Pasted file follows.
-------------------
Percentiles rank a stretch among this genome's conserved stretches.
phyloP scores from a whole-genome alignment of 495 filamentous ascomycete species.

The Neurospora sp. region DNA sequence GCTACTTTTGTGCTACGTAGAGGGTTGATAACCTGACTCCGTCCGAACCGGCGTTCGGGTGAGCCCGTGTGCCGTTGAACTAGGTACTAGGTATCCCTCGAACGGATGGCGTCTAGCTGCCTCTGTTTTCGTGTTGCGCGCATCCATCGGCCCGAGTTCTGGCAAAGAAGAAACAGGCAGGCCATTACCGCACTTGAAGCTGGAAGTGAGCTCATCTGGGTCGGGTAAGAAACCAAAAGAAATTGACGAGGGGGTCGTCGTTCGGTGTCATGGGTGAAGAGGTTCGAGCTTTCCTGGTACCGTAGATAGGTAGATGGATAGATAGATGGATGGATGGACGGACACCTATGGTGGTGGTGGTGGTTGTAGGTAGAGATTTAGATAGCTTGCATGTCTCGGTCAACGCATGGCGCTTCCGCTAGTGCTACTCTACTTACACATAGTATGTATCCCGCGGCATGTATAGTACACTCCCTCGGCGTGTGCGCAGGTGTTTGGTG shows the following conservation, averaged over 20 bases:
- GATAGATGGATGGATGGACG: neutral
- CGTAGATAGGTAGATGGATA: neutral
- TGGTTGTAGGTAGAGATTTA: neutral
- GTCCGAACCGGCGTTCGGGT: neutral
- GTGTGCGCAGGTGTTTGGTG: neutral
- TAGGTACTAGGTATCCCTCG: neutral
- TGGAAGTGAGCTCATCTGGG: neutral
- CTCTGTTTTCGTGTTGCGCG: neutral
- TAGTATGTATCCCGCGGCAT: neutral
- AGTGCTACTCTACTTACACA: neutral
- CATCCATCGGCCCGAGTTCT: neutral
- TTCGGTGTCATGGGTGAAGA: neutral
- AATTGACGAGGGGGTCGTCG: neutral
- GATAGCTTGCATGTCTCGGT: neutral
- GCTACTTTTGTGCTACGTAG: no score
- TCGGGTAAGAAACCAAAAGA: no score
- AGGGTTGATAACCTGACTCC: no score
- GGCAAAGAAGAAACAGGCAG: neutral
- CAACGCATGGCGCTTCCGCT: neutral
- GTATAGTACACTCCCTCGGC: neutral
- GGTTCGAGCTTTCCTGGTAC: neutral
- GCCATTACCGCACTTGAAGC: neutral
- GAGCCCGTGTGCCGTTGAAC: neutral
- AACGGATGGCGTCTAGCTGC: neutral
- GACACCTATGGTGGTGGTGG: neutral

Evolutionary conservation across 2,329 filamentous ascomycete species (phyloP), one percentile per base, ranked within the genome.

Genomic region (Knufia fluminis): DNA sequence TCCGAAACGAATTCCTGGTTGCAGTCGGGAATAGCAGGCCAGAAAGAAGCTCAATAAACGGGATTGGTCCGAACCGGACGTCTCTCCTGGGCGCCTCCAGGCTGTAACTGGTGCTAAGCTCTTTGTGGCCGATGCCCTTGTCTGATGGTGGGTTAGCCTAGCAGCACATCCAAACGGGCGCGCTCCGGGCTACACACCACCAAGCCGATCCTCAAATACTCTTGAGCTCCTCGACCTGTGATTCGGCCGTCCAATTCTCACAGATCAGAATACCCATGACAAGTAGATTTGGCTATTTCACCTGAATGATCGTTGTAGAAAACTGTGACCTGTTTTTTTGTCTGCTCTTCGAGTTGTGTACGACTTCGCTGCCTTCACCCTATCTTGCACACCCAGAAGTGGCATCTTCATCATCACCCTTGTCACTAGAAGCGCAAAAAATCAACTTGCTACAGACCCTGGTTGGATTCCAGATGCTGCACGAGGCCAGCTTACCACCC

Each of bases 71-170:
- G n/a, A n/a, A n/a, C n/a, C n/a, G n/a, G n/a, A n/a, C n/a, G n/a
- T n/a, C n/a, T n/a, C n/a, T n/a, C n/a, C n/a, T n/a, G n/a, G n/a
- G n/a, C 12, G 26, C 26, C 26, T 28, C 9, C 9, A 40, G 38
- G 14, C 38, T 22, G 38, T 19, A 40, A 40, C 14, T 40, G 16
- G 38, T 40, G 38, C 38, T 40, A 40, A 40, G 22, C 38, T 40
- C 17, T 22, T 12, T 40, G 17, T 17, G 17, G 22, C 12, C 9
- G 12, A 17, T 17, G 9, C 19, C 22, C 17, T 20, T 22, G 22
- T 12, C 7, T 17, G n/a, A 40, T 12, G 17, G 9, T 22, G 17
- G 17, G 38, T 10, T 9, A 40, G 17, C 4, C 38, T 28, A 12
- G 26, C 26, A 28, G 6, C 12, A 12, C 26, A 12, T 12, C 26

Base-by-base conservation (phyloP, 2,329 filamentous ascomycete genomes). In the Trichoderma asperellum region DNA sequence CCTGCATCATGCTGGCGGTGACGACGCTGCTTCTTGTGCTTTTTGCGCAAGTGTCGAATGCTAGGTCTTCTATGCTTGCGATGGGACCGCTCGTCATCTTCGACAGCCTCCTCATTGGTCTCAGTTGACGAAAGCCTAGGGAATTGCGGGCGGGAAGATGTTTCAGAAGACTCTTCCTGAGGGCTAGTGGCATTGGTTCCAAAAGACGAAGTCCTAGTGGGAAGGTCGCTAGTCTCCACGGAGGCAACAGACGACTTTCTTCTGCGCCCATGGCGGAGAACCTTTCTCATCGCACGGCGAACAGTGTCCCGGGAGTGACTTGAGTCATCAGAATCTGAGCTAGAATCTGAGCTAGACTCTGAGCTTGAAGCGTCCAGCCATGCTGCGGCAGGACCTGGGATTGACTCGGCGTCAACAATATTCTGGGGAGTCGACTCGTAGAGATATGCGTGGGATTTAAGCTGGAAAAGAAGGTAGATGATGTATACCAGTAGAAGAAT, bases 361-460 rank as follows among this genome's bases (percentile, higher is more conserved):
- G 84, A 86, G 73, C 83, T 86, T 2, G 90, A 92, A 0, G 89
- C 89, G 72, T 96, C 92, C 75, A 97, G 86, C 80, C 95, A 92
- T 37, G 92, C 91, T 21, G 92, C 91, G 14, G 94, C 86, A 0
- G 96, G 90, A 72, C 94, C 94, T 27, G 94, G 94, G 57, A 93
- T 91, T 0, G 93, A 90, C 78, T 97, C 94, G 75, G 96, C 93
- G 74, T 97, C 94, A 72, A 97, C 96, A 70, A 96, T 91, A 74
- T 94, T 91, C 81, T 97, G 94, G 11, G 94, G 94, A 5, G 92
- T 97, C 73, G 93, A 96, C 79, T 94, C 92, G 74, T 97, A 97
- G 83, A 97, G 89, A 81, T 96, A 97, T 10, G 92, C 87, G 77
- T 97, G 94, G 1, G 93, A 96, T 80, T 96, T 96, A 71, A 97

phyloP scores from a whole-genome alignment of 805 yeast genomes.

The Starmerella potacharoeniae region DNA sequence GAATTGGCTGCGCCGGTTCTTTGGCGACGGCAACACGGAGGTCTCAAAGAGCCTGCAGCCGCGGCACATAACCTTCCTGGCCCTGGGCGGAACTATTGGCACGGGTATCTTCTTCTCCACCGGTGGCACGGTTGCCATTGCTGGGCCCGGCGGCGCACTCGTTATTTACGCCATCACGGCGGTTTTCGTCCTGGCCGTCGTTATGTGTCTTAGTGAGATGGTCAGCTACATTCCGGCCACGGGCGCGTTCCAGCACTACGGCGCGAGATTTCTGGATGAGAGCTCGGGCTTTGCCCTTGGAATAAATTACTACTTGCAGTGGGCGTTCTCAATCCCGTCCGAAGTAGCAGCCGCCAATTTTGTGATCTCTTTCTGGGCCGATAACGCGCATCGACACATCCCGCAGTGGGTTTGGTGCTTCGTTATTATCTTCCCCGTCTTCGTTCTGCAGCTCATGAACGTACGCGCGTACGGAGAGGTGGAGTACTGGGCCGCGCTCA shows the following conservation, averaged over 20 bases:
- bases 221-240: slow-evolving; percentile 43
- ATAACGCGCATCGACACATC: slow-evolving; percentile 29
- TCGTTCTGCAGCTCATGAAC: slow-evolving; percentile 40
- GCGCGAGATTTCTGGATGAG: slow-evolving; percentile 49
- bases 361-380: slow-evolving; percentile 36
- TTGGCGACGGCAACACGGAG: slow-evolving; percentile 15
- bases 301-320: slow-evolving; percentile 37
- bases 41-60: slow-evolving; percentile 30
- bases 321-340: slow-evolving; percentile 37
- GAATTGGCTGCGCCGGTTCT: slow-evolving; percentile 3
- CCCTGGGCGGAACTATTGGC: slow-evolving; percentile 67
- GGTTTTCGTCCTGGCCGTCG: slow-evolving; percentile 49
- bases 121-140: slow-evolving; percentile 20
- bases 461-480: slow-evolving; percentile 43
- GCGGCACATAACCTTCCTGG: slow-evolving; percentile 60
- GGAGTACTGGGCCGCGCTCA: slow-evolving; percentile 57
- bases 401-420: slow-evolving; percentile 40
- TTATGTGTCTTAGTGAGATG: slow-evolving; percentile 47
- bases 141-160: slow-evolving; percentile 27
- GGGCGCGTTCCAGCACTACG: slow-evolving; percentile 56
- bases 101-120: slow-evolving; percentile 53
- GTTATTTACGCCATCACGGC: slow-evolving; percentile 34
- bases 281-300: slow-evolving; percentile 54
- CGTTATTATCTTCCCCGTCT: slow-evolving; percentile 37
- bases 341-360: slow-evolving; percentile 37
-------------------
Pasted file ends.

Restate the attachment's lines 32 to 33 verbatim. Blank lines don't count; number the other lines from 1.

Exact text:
- G n/a, A n/a, A n/a, C n/a, C n/a, G n/a, G n/a, A n/a, C n/a, G n/a
- T n/a, C n/a, T n/a, C n/a, T n/a, C n/a, C n/a, T n/a, G n/a, G n/a